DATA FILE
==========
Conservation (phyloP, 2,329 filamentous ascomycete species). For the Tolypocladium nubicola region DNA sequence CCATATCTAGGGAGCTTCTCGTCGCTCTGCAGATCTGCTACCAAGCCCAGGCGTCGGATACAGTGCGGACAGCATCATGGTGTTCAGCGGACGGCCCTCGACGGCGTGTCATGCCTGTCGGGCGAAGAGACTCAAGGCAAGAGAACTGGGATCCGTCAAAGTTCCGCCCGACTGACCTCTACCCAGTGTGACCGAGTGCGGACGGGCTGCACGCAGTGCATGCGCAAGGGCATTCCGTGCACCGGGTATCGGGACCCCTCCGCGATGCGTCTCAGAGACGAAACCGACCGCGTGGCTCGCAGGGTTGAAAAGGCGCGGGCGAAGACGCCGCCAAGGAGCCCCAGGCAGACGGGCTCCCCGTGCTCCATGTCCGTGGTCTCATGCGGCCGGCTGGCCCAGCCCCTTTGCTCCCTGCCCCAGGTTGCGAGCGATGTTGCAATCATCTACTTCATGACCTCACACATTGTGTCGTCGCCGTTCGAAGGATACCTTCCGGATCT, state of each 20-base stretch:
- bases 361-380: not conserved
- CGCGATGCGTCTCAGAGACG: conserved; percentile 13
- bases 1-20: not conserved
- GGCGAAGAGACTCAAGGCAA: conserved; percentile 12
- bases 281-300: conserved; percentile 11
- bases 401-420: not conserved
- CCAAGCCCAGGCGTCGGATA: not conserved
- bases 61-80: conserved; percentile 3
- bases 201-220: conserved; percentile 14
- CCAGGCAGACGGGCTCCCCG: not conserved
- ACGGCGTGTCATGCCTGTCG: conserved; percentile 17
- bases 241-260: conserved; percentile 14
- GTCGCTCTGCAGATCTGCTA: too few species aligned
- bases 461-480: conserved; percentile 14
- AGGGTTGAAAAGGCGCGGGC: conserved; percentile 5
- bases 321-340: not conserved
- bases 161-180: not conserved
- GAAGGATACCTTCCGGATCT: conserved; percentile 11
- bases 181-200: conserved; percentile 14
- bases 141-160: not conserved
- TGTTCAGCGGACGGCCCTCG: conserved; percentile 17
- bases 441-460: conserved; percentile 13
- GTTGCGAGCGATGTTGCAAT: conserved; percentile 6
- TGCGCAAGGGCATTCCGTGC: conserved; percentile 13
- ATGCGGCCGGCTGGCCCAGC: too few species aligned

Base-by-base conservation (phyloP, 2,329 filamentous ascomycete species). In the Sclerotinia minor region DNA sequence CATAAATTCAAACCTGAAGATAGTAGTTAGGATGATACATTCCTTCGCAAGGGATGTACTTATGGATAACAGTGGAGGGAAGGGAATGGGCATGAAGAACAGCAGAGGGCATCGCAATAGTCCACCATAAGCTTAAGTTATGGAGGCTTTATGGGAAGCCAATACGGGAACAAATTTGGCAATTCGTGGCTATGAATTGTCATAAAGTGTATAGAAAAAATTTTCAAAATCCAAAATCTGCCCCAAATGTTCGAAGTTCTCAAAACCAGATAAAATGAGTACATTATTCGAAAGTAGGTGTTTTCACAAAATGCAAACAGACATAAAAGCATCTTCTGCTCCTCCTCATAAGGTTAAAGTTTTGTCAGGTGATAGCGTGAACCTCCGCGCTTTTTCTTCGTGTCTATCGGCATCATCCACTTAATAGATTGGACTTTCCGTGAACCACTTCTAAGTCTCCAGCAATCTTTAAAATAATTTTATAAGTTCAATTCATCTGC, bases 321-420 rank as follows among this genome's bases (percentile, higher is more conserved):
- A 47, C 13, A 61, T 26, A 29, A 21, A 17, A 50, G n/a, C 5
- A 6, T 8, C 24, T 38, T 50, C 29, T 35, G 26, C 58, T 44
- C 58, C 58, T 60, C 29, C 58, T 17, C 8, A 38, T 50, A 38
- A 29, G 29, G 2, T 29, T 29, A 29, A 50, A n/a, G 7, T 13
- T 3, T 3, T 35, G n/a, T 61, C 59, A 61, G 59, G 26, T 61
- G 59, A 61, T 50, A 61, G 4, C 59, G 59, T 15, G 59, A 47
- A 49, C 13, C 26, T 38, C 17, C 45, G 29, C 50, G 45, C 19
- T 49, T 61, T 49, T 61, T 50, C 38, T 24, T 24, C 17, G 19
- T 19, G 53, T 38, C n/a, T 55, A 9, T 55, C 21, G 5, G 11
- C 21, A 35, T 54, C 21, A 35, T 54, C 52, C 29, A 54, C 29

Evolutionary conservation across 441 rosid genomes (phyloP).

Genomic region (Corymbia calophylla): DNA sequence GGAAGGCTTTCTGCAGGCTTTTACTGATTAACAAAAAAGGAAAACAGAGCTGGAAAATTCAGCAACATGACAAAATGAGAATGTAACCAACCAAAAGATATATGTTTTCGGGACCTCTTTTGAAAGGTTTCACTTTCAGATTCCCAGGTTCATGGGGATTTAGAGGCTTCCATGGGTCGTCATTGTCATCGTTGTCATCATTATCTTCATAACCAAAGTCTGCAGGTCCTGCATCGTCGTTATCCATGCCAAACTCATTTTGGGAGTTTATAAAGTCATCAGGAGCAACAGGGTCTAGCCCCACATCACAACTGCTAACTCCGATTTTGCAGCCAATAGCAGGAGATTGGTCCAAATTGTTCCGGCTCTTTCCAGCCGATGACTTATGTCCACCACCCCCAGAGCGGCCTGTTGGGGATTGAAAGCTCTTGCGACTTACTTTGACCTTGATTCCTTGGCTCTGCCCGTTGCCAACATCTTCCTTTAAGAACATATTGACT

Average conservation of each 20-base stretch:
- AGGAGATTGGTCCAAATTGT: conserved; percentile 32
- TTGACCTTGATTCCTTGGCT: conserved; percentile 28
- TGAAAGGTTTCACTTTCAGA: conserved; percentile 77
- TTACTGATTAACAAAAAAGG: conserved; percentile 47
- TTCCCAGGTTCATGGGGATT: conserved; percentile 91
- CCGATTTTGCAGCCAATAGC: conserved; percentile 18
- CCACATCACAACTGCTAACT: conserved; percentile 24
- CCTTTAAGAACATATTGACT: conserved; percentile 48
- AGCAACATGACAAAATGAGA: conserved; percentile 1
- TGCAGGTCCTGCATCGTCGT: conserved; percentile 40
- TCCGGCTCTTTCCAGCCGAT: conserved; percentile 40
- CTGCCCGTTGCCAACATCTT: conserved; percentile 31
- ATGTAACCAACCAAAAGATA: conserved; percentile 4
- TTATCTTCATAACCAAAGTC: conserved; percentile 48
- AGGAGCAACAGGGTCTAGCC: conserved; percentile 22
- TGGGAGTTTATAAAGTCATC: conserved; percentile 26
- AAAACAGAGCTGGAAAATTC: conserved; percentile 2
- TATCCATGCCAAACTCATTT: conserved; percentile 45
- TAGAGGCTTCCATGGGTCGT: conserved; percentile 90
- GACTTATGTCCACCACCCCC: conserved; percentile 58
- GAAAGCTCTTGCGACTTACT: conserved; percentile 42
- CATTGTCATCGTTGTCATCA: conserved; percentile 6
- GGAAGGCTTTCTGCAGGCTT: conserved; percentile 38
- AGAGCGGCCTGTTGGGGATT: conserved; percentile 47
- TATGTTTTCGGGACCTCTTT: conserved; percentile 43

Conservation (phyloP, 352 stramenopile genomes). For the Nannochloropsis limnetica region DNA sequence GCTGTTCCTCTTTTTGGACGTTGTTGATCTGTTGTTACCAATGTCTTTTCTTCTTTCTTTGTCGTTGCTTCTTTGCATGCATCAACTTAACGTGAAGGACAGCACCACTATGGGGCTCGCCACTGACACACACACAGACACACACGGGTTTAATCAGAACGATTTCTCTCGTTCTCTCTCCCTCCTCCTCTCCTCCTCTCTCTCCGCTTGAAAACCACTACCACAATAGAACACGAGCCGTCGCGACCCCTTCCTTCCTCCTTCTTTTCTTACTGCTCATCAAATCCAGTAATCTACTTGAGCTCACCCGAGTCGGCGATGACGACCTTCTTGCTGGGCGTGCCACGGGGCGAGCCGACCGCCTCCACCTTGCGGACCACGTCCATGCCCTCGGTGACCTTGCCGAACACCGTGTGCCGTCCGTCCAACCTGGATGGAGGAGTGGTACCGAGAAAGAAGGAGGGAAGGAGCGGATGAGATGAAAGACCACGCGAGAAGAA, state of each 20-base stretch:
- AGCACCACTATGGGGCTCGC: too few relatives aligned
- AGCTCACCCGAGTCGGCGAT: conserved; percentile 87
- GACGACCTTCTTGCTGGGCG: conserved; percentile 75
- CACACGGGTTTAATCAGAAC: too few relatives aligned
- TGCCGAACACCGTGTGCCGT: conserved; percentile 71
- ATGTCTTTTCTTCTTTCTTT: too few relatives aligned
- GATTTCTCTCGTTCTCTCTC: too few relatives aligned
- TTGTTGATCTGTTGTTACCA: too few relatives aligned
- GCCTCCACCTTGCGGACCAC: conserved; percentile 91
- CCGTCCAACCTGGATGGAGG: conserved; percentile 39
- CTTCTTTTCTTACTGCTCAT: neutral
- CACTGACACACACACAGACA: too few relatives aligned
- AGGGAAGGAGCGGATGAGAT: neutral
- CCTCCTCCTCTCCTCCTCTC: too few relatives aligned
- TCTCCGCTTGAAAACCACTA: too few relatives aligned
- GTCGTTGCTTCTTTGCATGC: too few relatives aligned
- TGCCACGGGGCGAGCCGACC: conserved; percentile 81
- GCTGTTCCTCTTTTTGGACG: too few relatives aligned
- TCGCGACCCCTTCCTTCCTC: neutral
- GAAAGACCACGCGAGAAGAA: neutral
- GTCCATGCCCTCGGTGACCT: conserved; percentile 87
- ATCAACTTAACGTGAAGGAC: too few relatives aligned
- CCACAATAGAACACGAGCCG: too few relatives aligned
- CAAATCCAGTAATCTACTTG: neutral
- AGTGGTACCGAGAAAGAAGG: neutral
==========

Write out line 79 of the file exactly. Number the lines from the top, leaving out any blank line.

- AGGGAAGGAGCGGATGAGAT: neutral